LONDON (Reuters) - Extended U.S. sanctions on Russia that cause foreign investors to pull out of its bond markets is a potential shock event for 2018 that could trigger big rouble falls, Bank of America Merrill Lynch said in a note.
BAML stressed a scenario extending U.S. sanctions on sovereign debt was unlikely — it called it a “black swan” — and also predicted that should it materialize, Russian authorities would be able to deal with the fallout.
But in the note, it told clients:
“Pressure could be material and will likely depend on the scale of the imposed sanctions. More specifically, an attempt to fully cut off Russia from external capital markets could trigger renewed demand for (hard currency), similar to the spike in such demand in late 2014.”
Curbs imposed in 2014 to punish Russia for its annexation of Ukraine’s Crimea region bar investors from buying new securities from several companies and banks associated with the states. Several individuals are also under sanction.
But the United States is now considering restrictions also on buying rouble-denominated government bonds, known as OFZs.
BAML predicted such a development would send Russian yields 100-150 basis points higher, noting foreigners currently hold almost $37.2 billion worth of OFZs - a third of the market.
Another $14.5 billion of external sovereign debt is held by non-resident investors, it estimates.
External debt issued by Russian companies and banks - currently worth some $450 billion, also is likely to come under pressure if the sovereign comes under sanction, the bank added.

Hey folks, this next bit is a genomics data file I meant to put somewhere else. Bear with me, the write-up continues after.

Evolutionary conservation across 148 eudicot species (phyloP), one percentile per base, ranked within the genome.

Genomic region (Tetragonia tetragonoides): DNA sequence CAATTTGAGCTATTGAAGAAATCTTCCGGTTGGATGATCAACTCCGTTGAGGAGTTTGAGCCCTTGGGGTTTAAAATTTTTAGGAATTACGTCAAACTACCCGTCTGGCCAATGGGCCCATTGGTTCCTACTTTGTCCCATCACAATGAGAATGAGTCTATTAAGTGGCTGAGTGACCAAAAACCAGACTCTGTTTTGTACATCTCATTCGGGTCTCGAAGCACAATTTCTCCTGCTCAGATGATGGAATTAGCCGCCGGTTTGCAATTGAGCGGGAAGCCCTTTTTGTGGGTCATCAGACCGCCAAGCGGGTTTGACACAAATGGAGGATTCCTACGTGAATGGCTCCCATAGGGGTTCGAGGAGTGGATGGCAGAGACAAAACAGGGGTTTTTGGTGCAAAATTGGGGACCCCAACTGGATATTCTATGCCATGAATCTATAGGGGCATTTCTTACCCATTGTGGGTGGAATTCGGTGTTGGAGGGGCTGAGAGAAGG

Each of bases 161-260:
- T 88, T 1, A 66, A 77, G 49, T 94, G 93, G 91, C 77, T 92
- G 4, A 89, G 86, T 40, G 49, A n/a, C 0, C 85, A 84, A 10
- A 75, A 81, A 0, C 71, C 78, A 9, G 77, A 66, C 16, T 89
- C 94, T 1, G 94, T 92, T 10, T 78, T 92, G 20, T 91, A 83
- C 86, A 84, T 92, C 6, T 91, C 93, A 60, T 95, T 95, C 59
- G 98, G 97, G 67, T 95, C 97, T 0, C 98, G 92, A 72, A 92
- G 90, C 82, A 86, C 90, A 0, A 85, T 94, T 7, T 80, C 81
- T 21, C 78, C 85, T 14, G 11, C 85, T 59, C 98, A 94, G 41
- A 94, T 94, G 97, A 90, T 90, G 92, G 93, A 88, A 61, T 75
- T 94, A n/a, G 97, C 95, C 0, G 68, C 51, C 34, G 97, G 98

The analysts said the effect would be felt most on the rouble, in a possible repeat of 2014 when the central bank first spent billions defending the currency, raised interest rates sharply and eventually allowed it to float RUB=.
“On the back of repatriation of $37 billion from non-resident OFZ holdings, the rouble might also suffer from likely renewed dollarization among the population,” BAML warned, but did not say how much the rouble could fall.
The analysts were confident however that Russia’s central bank, praised for its handling of the crisis and for prudent monetary policy, can cope with the sanctions fallout.
They expect it to react along the lines of 2014 when it extended a $50 billion repo facility to banks, allowing them to pick up the dollar bonds foreigners were selling.
On OFZ markets, BAML noted local banks had some 2 trillion rubles in deposits with the central bank, money that could be re-allocated to OFZs.
Reporting by Sujata Rao Editing by Jeremy Gaunt